Criticism is the act of judging unfavorably or faultfinding. It is often appropriate to judge a person, thing, or action unfavorably. In fact, a true friend will speak the truth even when it’s hard to hear: "Faithful are the wounds of a friend, but deceitful are the kisses of an enemy" (Proverbs 27:6). Jesus was quite critical of the Pharisees’ hypocrisy, and He expressed His disapproval forcibly on several occasions (e.g., Matthew 23). However, Jesus’ criticisms were always truthful and, ultimately, loving.
Since God loves people and wants the best for them, He points out faults, shortcomings, and sins. The Bible gives several examples of criticism:
"You men who are stiff-necked and uncircumcised in heart and ears are always resisting the Holy Spirit; you are doing just as your fathers did" (Acts 7:51).
"I know your deeds, that you are neither cold nor hot. . . . So because you are lukewarm and neither hot nor cold, I will spit you out of My mouth" (Revelation 3:15-16).
Our speech should be edifying. First Thessalonians 5:11 says, "Therefore encourage one another and build up one another." Hebrews 10:24 says, "Let us consider how to stimulate one another to love and good deeds." And Galatians 6:1 gives the primary motivation for criticizing—with a warning: "Brothers, if someone is caught in a sin, you who are spiritual should restore him gently. But watch yourself, or you also may be tempted." The Bible gives even more specifics on how to ensure our criticism is edifying:
Ground criticism in love
Ephesians 4:15 (“speaking the truth in love”) should be our primary guide in criticism. Godly criticism is true and loving. It comes from a humble, caring heart that wishes the best for the other person. It is not bitter, condescending, insulting, or cold-hearted. Second Timothy 2:24-25a says, "The Lord’s bond-servant must not be quarrelsome, but be kind to all, able to teach, patient when wronged, with gentleness correcting those who are in opposition." And 1 Corinthians 13:4-7 exhorts us, "Love is patient, love is kind and is not jealous; love does not brag and is not arrogant, does not act unbecomingly; it does not seek its own, is not provoked, does not take into account a wrong suffered, does not rejoice in unrighteousness, but rejoices with the truth; bears all things, believes all things, hopes all things, endures all things." Criticism, if it is loving, will express those attributes.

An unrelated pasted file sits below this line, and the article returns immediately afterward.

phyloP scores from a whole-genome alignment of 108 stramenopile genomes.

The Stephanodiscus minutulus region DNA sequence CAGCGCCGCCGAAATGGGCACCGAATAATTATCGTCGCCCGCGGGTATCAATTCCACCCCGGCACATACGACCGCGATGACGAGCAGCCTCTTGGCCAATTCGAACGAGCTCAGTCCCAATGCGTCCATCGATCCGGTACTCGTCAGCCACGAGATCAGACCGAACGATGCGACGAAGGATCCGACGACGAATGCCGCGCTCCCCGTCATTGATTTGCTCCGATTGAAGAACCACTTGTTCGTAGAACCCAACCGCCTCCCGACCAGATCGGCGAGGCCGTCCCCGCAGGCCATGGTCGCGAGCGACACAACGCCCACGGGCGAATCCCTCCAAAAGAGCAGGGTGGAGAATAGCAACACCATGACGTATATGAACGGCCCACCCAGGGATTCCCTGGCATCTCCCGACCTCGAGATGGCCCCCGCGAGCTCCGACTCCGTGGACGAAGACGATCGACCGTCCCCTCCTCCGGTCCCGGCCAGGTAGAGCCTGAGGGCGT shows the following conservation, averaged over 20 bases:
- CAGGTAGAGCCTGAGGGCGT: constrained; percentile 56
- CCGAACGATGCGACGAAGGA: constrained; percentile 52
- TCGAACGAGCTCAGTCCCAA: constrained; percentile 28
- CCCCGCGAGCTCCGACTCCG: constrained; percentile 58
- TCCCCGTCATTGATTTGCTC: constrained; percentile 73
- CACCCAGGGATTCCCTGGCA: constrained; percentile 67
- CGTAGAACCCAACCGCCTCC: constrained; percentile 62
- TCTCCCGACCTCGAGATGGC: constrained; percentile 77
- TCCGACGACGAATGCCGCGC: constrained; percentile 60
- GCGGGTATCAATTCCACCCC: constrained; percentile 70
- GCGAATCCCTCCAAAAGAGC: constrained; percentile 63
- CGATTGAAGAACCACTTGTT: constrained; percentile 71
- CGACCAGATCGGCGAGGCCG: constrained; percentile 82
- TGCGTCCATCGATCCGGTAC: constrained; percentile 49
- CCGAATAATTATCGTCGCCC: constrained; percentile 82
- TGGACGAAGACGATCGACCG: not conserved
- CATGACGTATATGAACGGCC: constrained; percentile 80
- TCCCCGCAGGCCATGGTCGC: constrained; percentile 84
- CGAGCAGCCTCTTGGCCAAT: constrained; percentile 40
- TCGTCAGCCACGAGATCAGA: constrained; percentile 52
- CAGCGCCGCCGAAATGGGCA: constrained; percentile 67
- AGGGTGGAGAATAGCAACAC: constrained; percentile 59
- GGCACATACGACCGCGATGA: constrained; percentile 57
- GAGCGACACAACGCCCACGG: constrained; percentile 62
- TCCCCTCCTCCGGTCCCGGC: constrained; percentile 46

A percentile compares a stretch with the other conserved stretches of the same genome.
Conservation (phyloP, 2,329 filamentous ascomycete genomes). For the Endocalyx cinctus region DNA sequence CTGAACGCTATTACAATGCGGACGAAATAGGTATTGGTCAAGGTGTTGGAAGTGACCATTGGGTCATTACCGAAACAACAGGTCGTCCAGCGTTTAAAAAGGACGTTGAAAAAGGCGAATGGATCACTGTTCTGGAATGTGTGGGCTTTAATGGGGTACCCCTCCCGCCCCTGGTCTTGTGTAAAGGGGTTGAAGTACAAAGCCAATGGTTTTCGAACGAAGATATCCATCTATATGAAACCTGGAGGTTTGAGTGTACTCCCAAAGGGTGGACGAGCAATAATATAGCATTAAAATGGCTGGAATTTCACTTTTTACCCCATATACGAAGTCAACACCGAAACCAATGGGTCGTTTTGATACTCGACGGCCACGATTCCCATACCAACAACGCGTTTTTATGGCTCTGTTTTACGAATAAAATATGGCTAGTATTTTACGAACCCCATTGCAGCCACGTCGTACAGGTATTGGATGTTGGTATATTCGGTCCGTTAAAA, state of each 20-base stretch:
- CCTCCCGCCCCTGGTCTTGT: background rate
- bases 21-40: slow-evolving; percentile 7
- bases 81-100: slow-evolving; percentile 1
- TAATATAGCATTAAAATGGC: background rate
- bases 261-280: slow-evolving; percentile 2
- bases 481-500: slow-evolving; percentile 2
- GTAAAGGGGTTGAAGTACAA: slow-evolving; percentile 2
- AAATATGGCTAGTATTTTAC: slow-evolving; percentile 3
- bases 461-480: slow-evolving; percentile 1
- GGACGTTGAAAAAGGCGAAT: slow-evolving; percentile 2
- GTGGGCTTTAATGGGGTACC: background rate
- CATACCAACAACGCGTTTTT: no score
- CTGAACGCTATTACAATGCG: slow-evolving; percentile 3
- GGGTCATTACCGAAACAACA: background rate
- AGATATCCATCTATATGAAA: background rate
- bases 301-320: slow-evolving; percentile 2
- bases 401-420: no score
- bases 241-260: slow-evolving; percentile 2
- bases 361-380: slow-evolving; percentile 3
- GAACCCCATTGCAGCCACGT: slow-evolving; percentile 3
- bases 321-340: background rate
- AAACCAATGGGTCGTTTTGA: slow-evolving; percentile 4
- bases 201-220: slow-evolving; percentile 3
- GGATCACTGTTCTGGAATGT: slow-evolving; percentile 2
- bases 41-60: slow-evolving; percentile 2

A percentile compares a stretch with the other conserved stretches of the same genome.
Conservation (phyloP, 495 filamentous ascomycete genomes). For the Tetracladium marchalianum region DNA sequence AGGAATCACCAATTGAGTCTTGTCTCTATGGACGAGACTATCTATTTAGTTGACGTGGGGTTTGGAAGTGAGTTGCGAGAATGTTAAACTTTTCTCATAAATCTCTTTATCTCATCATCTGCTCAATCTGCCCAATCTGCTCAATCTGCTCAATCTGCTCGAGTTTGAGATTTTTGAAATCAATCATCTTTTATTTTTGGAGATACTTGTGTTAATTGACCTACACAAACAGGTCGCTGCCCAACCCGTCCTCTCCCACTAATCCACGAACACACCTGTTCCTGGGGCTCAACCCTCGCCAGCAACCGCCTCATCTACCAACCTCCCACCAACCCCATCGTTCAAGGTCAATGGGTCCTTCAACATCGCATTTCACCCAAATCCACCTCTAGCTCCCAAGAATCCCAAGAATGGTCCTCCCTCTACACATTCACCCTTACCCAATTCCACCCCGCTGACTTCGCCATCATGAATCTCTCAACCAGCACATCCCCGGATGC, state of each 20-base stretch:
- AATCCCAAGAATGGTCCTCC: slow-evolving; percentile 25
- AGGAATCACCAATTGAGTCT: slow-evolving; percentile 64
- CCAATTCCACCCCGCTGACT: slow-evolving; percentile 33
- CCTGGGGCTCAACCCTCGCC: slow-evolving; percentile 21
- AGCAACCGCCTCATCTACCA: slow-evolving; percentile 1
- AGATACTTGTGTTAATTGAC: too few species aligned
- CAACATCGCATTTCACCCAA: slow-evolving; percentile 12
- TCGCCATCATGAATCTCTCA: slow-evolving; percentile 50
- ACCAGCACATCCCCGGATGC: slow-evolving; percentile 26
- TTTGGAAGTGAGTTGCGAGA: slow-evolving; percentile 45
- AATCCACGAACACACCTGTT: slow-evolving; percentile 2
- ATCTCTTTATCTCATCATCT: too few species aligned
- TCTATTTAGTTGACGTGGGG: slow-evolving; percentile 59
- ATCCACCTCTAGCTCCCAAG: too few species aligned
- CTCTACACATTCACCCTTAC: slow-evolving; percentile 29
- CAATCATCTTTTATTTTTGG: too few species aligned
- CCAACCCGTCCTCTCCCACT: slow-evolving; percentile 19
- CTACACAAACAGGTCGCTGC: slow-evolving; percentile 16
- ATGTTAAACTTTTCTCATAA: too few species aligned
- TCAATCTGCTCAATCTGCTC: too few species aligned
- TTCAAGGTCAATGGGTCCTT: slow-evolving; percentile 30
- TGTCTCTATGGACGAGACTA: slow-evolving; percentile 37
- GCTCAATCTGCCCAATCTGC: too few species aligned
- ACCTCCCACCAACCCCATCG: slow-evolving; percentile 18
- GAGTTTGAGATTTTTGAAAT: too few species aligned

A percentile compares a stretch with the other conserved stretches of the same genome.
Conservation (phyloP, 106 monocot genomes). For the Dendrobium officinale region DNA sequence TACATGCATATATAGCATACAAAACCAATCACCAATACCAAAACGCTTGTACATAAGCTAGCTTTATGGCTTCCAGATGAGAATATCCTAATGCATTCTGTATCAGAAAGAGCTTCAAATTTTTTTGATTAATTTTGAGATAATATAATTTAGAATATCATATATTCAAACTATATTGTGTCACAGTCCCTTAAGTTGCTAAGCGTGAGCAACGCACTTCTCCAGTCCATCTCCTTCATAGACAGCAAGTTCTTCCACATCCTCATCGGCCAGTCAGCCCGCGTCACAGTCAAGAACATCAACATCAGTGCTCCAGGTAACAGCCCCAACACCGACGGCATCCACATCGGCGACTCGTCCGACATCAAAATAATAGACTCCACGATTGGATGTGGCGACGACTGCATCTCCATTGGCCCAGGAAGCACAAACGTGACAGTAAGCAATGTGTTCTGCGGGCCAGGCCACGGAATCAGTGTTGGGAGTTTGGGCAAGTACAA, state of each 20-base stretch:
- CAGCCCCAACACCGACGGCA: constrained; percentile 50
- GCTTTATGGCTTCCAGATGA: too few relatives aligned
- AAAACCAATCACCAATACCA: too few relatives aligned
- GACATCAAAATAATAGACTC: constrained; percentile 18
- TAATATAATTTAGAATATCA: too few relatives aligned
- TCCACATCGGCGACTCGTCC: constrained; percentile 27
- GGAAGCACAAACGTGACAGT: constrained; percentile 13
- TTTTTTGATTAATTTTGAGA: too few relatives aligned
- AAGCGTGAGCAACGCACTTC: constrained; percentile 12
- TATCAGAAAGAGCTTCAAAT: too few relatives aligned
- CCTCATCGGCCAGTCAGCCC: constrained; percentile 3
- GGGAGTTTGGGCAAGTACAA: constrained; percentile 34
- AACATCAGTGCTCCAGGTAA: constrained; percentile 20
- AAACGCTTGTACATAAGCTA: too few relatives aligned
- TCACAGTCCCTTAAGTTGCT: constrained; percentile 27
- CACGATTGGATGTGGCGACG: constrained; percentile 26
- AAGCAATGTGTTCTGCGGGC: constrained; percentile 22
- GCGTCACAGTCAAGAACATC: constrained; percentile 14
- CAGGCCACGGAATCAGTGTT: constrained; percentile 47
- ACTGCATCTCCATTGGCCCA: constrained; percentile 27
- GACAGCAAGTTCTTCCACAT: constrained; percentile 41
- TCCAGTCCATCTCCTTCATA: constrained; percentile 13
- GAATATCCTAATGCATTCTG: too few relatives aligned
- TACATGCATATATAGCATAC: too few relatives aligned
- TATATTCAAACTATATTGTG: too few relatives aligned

Make sure criticism is based on truth
Criticism based on hearsay is not helpful; it is gossip. Uninformed criticism will usually wind up embarrassing the critic when the truth is revealed (see Proverbs 18:13). The self-righteous Pharisees criticized Jesus based on their own faulty standards; truth was not on their side. We can properly be critical of what the Bible is critical of. Second Timothy 3:16 says that Scripture is profitable for reproof and correction. In other words, God’s inspired Word leads us to critically analyze everyday situations.
Beware of a critical spirit
There is a significant difference between helping someone improve and having a critical spirit. A critical spirit is never pleased. A critical spirit expects and finds disappointment wherever it looks. It is the opposite of 1 Corinthians 13: a critical spirit arrogantly judges, is easily provoked, accounts for every wrong, and never carries any hope of being pleased. Such an attitude damages the critiqued as well as the critic.
Biblical criticism is helpful, loving, and based on truth. Correction is to be gentle. It comes from love, not from a sour personality. Galatians 5:22-23 says the Spirit wants to produce in us love, joy, peace, patience, kindness, goodness, faithfulness, gentleness, and self-control. If criticism cannot be expressed in keeping with the fruit of the Spirit, it's better left unsaid.
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